Soon after, President Rajapaksa assumed power and became the Commander-in-Chief of the Armed Forces, numerous human rights violations were reported and due to International pressure eight member Commission of Inquiry (COI) headed by Justice Udalagama was set-up in November 2006 to look into 16 most serious cases. An International Independent Group of Eminent Persons (IIGEP) headed by Justice P N Bhagawati of India was setup to observe the proceedings of public inquiry to ensure the acceptability of the finding of COI; as requested by the International community to ensure a fair judicial process. IIGEP dissatisfied with the proceedings withdrew after issuing a damning statement of the judicial process in Sri Lanka, which clearly demonstrated under this regime no justice can be expected. The Military conflict ended on May 2009 and term of COI ended abruptly on June 2009; during this period seven cases were investigated, but reports for five cases were submitted to President Rajapaksa, almost three years have passed no follow-up actions have been taken regarding the findings. Two well publicized cases investigated by COI are related to war crimes: killing of 17 aid workers of the French INGO Action Contre Le Faim in Mutur and the killing of five youths in Trincomalee by the armed forces received wide publicity and are being pursued elsewhere.

Post Military Conflict Possible Paths

From what has happened up to now under this regime, not much can be expected in the way of outcome from implementing reports from LLRC and UNSG’s Experts Panel, though these reports attracted the attention and commendation of the World. Finding of the Experts panel report has been corroborated by other reports by International Human Rights organizations like AI, HRW, ICG and WWW. The Channel 4 broadcast of “Sri Lanka’s Killing Fields” in June 2011 and “Sri Lanka Killing Fields – War Crimes Unpunished” in March 2012, based on video clips from the conflict zone have put across to the world that war crimes and crimes against humanity did take place. The LLRC report was welcomed by the World leaders, but failed to address the issues raised in the Expert Panels report such as alleged war crimes and crime against humanity. Nevertheless the report has called on the GSL to address: governance, devolution, socio economic development, livelihood issues etc, but dismissed that GSL has breached International Humanitarian Laws. Human Rights Organizations pointed out LLRC lacked credibility in four main areas: inadequate mandate, lack of independence, lack of witness protection and past commissions’ failures. UNSG’s Expert Panel based on their findings, has called on UNHRC to revisit the resolution passed on the 27 May 2009; this resolution was passed nine days after the end of conflict before all the evidences were available, the call is well justified.

There are more than sufficient evidence that International and International human rights Laws have been breached and the call for an Independent International Inquiry on what occurred during the conflict from all Western Nations and International organizations is getting louder, unfortunately Central Government of India is not in the same group, but many in India led by Tamil Nadu endorse that call. In a recent speech in the Sri Lanka Parliament Mr MA Sumanthiran cast doubts on implementation of the LLRC report by the GSL and said loud and clear that there is a greater need for an International Independent Inquiry. The US State Department has published situation reports on Sri Lanka and called on the GSL to take actions to implement the findings of UNSG’s Panel of Experts and the report of LLRC appointed by President Rajapaksa, the failure to act and intransigent of GSL made the USA to take the initiative and pass another resolution at UNHRC 19th session on 22 March 2012, co-sponsored by 40 countries. The USA has said that LLRC failed to address accountability and war crimes, which need to be addressed by GSL.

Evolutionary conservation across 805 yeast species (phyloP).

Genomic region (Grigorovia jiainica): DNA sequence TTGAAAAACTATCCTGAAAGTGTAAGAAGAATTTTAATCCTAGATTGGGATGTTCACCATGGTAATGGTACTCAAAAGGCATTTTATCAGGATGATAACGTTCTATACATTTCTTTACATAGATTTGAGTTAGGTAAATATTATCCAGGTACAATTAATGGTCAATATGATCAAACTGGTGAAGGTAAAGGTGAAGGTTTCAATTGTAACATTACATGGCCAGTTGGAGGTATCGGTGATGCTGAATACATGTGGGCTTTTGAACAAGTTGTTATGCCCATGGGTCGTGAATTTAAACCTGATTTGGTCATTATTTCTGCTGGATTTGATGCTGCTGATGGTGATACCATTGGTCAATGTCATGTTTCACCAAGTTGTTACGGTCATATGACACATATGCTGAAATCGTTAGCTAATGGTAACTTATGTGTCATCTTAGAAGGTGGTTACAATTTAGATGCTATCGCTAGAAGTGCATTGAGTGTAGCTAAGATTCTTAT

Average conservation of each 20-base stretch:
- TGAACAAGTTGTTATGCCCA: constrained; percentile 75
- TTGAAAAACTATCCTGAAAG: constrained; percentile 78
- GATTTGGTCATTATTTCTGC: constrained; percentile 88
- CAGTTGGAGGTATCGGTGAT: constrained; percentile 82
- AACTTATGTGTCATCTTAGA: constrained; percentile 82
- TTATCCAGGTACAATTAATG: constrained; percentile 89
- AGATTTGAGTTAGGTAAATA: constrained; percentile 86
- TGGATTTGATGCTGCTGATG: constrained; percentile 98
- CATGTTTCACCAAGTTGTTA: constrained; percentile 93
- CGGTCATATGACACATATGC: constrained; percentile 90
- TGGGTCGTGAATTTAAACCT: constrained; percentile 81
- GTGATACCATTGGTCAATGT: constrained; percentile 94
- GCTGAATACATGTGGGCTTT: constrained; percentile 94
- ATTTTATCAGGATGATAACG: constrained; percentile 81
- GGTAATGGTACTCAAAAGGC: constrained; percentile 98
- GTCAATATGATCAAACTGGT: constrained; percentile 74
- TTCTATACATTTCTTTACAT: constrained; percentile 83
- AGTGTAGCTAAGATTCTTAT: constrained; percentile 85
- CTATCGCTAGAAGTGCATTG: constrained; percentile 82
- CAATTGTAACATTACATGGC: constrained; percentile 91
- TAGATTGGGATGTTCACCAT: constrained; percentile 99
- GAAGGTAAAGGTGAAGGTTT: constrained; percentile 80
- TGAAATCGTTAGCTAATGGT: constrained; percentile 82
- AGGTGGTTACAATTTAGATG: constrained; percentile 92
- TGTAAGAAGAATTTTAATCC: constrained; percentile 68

The UNHRC resolution calls the Government of Sri Lanka to implement the constructive recommendations made in the report of the LLRC; to take all necessary additional steps to fulfill its relevant legal obligations and commitment to initiate credible and independent actions to ensure justice, equity, accountability and reconciliation for all Sri Lankans. The motion was supported by 24 countries made up of all South American and European countries except Russia, two African countries and India the only one from Asia; while 8 abstained and 15 opposed. India for the first time broke away from the Asian block and supported the resolution; this initiative to identify with countries which uphold human and political rights of oppressed nations is a good start. India with six decades of failed experience with different GSL should follow a new path commensurate with its positions in the World and works with other Western Nations; India has to show leadership and adopt paths pursued by Late Prime Ministers Indira and Rajiv Gandhi.

Sad tale of Sri Lanka Tamils that started six decades ago is continuing; currently the Sri Lankan Tamils are experiencing additional militarization, marginalization, sinhalicization and colonization of their homeland, since the end of military conflict on 18 May 2009, which need to be halted! It is important that accountability for alleged war crimes and crimes against humanity by both sides to the conflict is determined through any available mechanism. Perhaps this will help to advance peace and resolve the Sinhala-Tamil conflict once and for all. World looks to President Rajapaksa to implementation of the UNHRC resolution; failure to do so means other options have to be considered: application of International Covenant on Civil and Political Rights through UN or International intervention in Sri Lanka, method successfully used in the Middle East recently. Knowing the past, only International intervention will bring a peaceful settlement in Sri Lanka with multiethnic, multireligious and multilingual communities; there are many countries with such a composite population of people living in harmony and peace; sharing power among different groups.